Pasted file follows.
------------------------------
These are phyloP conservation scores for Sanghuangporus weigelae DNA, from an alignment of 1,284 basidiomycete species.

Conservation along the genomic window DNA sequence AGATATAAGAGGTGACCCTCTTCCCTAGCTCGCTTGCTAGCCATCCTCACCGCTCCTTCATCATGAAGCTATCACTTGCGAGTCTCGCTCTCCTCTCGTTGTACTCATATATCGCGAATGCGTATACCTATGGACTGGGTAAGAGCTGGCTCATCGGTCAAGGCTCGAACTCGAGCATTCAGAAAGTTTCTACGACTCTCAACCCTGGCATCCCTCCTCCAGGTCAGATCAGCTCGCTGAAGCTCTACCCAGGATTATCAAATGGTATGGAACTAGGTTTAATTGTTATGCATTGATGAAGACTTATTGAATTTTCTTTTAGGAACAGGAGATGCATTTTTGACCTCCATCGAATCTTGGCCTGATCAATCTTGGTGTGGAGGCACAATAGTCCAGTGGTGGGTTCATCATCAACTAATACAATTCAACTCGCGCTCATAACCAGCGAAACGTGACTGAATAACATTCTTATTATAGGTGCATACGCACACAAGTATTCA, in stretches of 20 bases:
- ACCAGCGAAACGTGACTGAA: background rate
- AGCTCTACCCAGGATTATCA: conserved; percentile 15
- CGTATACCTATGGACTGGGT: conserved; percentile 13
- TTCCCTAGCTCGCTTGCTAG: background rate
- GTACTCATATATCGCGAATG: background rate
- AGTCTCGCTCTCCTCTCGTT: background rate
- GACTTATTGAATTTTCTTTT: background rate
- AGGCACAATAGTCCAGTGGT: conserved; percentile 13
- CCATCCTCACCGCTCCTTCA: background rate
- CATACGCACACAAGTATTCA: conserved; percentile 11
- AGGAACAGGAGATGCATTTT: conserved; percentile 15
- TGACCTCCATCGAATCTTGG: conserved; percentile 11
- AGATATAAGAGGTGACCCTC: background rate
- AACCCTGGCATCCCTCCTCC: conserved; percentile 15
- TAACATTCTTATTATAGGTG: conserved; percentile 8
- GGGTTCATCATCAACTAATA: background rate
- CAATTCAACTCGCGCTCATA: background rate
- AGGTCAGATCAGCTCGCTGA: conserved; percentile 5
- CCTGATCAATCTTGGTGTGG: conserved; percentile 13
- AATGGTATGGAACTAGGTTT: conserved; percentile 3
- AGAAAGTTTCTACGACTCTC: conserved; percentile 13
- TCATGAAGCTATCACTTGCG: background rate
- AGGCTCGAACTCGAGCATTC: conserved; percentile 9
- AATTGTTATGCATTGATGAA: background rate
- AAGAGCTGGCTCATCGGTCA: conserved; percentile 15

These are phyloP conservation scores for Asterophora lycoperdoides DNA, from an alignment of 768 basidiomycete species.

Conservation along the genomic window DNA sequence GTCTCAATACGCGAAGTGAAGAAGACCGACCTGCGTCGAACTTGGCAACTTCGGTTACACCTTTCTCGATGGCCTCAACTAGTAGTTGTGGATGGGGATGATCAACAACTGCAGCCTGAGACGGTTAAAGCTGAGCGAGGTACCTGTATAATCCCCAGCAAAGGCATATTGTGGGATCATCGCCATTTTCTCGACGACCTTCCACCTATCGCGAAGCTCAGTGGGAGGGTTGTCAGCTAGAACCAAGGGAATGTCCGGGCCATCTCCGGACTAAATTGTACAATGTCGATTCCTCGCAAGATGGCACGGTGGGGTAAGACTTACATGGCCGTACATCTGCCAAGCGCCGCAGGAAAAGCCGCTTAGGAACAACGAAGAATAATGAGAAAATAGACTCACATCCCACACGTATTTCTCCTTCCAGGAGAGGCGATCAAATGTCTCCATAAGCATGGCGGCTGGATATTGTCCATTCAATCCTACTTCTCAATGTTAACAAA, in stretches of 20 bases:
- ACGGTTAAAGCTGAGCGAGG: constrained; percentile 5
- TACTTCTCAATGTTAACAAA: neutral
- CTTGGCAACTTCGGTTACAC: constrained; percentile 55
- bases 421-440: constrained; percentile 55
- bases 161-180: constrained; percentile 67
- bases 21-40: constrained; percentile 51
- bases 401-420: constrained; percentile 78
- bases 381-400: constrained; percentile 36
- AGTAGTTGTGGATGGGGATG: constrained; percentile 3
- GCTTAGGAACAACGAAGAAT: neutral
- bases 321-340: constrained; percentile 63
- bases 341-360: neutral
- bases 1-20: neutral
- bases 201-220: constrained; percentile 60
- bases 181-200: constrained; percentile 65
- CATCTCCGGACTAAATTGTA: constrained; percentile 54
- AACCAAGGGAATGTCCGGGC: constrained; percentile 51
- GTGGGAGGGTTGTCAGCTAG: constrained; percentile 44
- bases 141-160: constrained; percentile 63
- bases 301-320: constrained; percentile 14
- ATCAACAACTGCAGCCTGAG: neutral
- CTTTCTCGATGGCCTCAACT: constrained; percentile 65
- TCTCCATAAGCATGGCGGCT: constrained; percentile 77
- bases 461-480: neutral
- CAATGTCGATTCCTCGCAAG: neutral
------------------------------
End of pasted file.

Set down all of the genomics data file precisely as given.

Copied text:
These are phyloP conservation scores for Sanghuangporus weigelae DNA, from an alignment of 1,284 basidiomycete species.

Conservation along the genomic window DNA sequence AGATATAAGAGGTGACCCTCTTCCCTAGCTCGCTTGCTAGCCATCCTCACCGCTCCTTCATCATGAAGCTATCACTTGCGAGTCTCGCTCTCCTCTCGTTGTACTCATATATCGCGAATGCGTATACCTATGGACTGGGTAAGAGCTGGCTCATCGGTCAAGGCTCGAACTCGAGCATTCAGAAAGTTTCTACGACTCTCAACCCTGGCATCCCTCCTCCAGGTCAGATCAGCTCGCTGAAGCTCTACCCAGGATTATCAAATGGTATGGAACTAGGTTTAATTGTTATGCATTGATGAAGACTTATTGAATTTTCTTTTAGGAACAGGAGATGCATTTTTGACCTCCATCGAATCTTGGCCTGATCAATCTTGGTGTGGAGGCACAATAGTCCAGTGGTGGGTTCATCATCAACTAATACAATTCAACTCGCGCTCATAACCAGCGAAACGTGACTGAATAACATTCTTATTATAGGTGCATACGCACACAAGTATTCA, in stretches of 20 bases:
- ACCAGCGAAACGTGACTGAA: background rate
- AGCTCTACCCAGGATTATCA: conserved; percentile 15
- CGTATACCTATGGACTGGGT: conserved; percentile 13
- TTCCCTAGCTCGCTTGCTAG: background rate
- GTACTCATATATCGCGAATG: background rate
- AGTCTCGCTCTCCTCTCGTT: background rate
- GACTTATTGAATTTTCTTTT: background rate
- AGGCACAATAGTCCAGTGGT: conserved; percentile 13
- CCATCCTCACCGCTCCTTCA: background rate
- CATACGCACACAAGTATTCA: conserved; percentile 11
- AGGAACAGGAGATGCATTTT: conserved; percentile 15
- TGACCTCCATCGAATCTTGG: conserved; percentile 11
- AGATATAAGAGGTGACCCTC: background rate
- AACCCTGGCATCCCTCCTCC: conserved; percentile 15
- TAACATTCTTATTATAGGTG: conserved; percentile 8
- GGGTTCATCATCAACTAATA: background rate
- CAATTCAACTCGCGCTCATA: background rate
- AGGTCAGATCAGCTCGCTGA: conserved; percentile 5
- CCTGATCAATCTTGGTGTGG: conserved; percentile 13
- AATGGTATGGAACTAGGTTT: conserved; percentile 3
- AGAAAGTTTCTACGACTCTC: conserved; percentile 13
- TCATGAAGCTATCACTTGCG: background rate
- AGGCTCGAACTCGAGCATTC: conserved; percentile 9
- AATTGTTATGCATTGATGAA: background rate
- AAGAGCTGGCTCATCGGTCA: conserved; percentile 15

These are phyloP conservation scores for Asterophora lycoperdoides DNA, from an alignment of 768 basidiomycete species.

Conservation along the genomic window DNA sequence GTCTCAATACGCGAAGTGAAGAAGACCGACCTGCGTCGAACTTGGCAACTTCGGTTACACCTTTCTCGATGGCCTCAACTAGTAGTTGTGGATGGGGATGATCAACAACTGCAGCCTGAGACGGTTAAAGCTGAGCGAGGTACCTGTATAATCCCCAGCAAAGGCATATTGTGGGATCATCGCCATTTTCTCGACGACCTTCCACCTATCGCGAAGCTCAGTGGGAGGGTTGTCAGCTAGAACCAAGGGAATGTCCGGGCCATCTCCGGACTAAATTGTACAATGTCGATTCCTCGCAAGATGGCACGGTGGGGTAAGACTTACATGGCCGTACATCTGCCAAGCGCCGCAGGAAAAGCCGCTTAGGAACAACGAAGAATAATGAGAAAATAGACTCACATCCCACACGTATTTCTCCTTCCAGGAGAGGCGATCAAATGTCTCCATAAGCATGGCGGCTGGATATTGTCCATTCAATCCTACTTCTCAATGTTAACAAA, in stretches of 20 bases:
- ACGGTTAAAGCTGAGCGAGG: constrained; percentile 5
- TACTTCTCAATGTTAACAAA: neutral
- CTTGGCAACTTCGGTTACAC: constrained; percentile 55
- bases 421-440: constrained; percentile 55
- bases 161-180: constrained; percentile 67
- bases 21-40: constrained; percentile 51
- bases 401-420: constrained; percentile 78
- bases 381-400: constrained; percentile 36
- AGTAGTTGTGGATGGGGATG: constrained; percentile 3
- GCTTAGGAACAACGAAGAAT: neutral
- bases 321-340: constrained; percentile 63
- bases 341-360: neutral
- bases 1-20: neutral
- bases 201-220: constrained; percentile 60
- bases 181-200: constrained; percentile 65
- CATCTCCGGACTAAATTGTA: constrained; percentile 54
- AACCAAGGGAATGTCCGGGC: constrained; percentile 51
- GTGGGAGGGTTGTCAGCTAG: constrained; percentile 44
- bases 141-160: constrained; percentile 63
- bases 301-320: constrained; percentile 14
- ATCAACAACTGCAGCCTGAG: neutral
- CTTTCTCGATGGCCTCAACT: constrained; percentile 65
- TCTCCATAAGCATGGCGGCT: constrained; percentile 77
- bases 461-480: neutral
- CAATGTCGATTCCTCGCAAG: neutral